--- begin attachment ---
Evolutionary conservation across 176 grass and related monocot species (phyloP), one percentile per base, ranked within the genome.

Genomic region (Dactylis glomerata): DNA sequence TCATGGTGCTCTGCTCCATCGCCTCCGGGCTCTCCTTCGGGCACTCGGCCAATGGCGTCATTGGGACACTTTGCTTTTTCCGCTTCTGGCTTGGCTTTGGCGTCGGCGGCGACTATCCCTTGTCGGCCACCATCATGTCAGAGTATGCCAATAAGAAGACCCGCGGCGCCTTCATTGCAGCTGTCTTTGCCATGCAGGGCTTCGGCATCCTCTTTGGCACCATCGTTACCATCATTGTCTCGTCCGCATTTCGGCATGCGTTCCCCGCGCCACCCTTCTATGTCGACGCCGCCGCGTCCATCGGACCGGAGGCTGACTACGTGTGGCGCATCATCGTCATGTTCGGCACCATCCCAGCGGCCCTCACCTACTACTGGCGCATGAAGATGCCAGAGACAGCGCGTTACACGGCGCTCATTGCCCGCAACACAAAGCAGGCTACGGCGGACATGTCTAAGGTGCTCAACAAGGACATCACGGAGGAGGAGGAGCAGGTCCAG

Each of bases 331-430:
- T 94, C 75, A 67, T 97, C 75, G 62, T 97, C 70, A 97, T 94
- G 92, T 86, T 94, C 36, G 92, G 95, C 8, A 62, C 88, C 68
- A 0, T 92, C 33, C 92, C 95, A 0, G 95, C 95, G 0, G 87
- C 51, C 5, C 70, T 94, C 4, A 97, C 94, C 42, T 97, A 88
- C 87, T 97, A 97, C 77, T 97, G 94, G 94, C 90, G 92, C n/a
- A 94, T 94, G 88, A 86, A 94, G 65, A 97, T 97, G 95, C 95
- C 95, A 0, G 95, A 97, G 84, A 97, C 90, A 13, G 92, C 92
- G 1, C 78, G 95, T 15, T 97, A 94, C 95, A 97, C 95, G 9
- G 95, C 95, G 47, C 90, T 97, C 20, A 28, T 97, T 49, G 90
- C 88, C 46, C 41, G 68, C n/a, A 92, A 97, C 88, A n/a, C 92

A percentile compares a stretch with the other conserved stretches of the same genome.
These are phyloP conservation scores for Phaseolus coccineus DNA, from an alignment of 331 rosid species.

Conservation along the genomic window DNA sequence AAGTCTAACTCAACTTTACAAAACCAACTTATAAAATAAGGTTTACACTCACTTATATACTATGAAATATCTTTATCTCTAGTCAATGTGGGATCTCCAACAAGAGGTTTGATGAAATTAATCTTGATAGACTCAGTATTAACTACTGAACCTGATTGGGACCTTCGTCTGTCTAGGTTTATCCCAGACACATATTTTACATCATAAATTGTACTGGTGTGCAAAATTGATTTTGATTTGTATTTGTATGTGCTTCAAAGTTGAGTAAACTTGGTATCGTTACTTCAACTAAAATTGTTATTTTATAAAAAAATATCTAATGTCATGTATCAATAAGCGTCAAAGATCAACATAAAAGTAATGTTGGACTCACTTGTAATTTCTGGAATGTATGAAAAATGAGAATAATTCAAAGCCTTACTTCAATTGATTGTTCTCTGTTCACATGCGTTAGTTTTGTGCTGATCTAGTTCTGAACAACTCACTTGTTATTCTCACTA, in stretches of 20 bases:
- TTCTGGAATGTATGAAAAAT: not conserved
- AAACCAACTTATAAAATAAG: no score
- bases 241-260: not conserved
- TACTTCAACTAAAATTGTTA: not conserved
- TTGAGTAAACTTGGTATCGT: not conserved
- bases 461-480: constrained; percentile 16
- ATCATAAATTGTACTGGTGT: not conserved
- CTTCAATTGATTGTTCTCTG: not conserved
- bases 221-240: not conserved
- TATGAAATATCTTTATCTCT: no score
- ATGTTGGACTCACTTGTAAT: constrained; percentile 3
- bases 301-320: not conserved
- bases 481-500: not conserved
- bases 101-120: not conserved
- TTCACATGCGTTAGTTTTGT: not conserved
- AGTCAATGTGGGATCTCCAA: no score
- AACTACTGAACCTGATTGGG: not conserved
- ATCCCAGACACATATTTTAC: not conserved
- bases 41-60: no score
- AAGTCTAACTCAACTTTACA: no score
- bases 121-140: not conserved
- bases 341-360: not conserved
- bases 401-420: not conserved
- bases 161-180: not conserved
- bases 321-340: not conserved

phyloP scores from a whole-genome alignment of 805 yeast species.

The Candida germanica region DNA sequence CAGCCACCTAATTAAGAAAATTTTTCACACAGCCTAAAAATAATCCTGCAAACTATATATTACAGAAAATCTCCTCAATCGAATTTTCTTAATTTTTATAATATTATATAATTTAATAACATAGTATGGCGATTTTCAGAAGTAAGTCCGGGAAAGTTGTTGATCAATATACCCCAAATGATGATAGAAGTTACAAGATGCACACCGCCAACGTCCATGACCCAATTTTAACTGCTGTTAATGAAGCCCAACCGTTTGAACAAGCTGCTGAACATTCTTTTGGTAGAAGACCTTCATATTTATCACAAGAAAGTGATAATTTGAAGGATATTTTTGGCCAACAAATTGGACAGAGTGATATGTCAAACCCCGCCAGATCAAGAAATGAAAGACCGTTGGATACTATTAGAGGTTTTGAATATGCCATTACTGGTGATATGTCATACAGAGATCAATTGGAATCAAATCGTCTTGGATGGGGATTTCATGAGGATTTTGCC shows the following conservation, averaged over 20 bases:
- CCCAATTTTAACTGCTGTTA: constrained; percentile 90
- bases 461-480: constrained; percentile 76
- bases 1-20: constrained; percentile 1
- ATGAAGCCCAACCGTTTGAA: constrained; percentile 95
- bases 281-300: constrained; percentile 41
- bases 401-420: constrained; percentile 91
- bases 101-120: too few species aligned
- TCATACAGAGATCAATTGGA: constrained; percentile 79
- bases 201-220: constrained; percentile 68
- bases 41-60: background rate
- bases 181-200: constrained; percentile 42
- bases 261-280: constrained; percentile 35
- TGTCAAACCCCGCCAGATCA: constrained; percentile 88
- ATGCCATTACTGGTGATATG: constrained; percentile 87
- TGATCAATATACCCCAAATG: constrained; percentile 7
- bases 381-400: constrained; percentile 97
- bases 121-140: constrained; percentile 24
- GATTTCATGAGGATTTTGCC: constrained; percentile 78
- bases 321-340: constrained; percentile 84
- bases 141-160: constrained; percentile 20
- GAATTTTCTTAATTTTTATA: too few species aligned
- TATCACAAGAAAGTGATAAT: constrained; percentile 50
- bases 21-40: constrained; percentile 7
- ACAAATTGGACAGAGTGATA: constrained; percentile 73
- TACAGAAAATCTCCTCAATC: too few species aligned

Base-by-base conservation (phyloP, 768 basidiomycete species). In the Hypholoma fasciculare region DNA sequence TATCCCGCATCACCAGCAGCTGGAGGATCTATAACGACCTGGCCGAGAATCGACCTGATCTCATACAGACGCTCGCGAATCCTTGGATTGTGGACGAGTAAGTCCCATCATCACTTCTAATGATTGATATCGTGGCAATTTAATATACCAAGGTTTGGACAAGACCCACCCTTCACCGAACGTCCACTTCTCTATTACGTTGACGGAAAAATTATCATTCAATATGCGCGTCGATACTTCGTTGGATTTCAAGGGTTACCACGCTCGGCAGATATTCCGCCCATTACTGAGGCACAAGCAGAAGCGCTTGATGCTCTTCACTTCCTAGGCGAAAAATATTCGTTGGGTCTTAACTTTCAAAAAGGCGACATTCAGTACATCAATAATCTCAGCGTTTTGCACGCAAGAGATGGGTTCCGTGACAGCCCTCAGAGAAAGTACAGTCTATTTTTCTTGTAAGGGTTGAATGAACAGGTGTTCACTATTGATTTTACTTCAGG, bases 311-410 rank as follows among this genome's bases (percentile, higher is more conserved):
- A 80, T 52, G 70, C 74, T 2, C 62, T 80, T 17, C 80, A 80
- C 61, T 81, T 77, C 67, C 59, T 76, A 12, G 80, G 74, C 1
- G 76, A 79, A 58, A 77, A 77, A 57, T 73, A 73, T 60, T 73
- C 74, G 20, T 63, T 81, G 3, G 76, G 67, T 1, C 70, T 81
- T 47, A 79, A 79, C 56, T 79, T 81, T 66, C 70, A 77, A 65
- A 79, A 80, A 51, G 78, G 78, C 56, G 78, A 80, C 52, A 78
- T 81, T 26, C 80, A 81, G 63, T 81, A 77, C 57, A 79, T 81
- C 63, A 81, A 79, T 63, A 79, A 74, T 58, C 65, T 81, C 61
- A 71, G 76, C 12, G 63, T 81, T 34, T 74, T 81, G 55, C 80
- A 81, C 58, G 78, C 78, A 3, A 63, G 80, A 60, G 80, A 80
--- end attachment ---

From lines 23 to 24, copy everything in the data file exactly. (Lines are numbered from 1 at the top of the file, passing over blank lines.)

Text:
- ATCATAAATTGTACTGGTGT: not conserved
- CTTCAATTGATTGTTCTCTG: not conserved